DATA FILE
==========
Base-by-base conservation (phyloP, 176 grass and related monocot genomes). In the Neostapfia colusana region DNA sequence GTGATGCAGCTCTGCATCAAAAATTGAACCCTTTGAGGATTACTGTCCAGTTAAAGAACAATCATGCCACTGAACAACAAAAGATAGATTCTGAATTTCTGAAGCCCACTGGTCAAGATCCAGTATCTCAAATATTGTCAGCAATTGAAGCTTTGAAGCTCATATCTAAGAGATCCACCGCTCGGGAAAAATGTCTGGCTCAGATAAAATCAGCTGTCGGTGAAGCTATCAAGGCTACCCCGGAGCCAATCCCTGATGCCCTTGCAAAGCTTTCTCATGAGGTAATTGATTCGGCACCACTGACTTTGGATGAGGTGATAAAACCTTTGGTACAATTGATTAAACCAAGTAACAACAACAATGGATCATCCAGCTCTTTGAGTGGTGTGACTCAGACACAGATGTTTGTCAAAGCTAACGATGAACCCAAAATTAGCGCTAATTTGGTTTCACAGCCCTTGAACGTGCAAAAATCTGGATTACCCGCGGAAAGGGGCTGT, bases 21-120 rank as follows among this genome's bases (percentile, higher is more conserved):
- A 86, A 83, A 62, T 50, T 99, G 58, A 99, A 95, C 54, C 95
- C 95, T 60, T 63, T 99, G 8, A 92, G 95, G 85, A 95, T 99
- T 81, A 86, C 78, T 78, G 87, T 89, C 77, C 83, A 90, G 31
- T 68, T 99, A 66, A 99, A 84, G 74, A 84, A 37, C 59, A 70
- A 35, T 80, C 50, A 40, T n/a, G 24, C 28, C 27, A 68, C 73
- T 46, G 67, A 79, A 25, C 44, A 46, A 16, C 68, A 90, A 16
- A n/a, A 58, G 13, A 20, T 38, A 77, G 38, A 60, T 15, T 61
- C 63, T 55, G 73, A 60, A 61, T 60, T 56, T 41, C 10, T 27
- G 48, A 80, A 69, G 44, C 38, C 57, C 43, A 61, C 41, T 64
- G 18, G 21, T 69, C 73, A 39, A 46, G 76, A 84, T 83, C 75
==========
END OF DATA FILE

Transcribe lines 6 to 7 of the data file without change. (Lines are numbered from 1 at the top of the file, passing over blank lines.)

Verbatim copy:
- A 35, T 80, C 50, A 40, T n/a, G 24, C 28, C 27, A 68, C 73
- T 46, G 67, A 79, A 25, C 44, A 46, A 16, C 68, A 90, A 16